Euclid's law of reflection, r = i, rests on three assumptions: Fermat's principle of least time, constancy of speed of light, and that the mirror is stationary. For a moving mirror, the corresponding law is known as the relativistic reflection law; however, it was first inferred prior to relativity. While modern derivations rely on Lorentz transformations or Maxwell's equations, the original derivation was an elegant application of geometric optics. In this paper, we develop a new geometric approach which shows that the relativistic reflection from a plane mirror is equivalent to the ordinary reflection from a certain hyperbolic mirror, and that the incident and reflected rays are the focal rays of the hyperbola. We demonstrate that incident concentric spherical waves reflect as non-concentric spherical waves, and thereby derive the Doppler effect formula. We conclude with a class project for students to derive a generalization of Snell's law of refraction for a particular type of a moving interface.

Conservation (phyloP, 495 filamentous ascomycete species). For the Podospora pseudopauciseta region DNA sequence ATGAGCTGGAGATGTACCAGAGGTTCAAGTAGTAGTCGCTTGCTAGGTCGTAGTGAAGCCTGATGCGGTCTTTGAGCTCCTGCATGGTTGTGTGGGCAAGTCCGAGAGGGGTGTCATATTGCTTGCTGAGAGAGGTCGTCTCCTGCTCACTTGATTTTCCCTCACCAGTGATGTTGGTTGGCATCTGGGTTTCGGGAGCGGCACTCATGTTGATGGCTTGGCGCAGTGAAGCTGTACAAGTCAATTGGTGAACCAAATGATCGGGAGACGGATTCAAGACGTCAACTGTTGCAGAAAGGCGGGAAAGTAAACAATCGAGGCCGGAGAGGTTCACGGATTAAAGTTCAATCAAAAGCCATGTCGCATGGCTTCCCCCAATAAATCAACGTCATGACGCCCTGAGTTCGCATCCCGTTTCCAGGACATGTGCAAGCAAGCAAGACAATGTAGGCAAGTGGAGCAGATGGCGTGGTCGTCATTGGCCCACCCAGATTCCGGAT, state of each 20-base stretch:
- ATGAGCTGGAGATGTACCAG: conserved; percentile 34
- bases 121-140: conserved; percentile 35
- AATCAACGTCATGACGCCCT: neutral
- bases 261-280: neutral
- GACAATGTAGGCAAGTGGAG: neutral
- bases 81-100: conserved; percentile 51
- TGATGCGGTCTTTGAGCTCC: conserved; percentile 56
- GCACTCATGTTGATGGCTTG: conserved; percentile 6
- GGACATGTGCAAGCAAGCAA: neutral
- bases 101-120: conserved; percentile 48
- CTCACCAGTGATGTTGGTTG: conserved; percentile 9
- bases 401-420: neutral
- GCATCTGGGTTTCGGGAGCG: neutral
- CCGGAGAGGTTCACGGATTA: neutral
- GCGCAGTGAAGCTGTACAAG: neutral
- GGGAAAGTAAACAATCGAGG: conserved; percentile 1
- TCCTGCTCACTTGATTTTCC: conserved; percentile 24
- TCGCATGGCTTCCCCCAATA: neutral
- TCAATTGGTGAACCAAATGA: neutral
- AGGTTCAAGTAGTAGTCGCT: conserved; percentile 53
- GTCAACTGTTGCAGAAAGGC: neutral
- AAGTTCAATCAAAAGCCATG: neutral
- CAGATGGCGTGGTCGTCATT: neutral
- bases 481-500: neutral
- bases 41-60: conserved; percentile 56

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PAPERS| January 01 2020
Reflections in a moving mirror
Mohsen Maesumi; Reflections in a moving mirror. Am. J. Phys. 1 January 2020; 88 (1): 46–50. https://doi.org/10.1119/10.0000172
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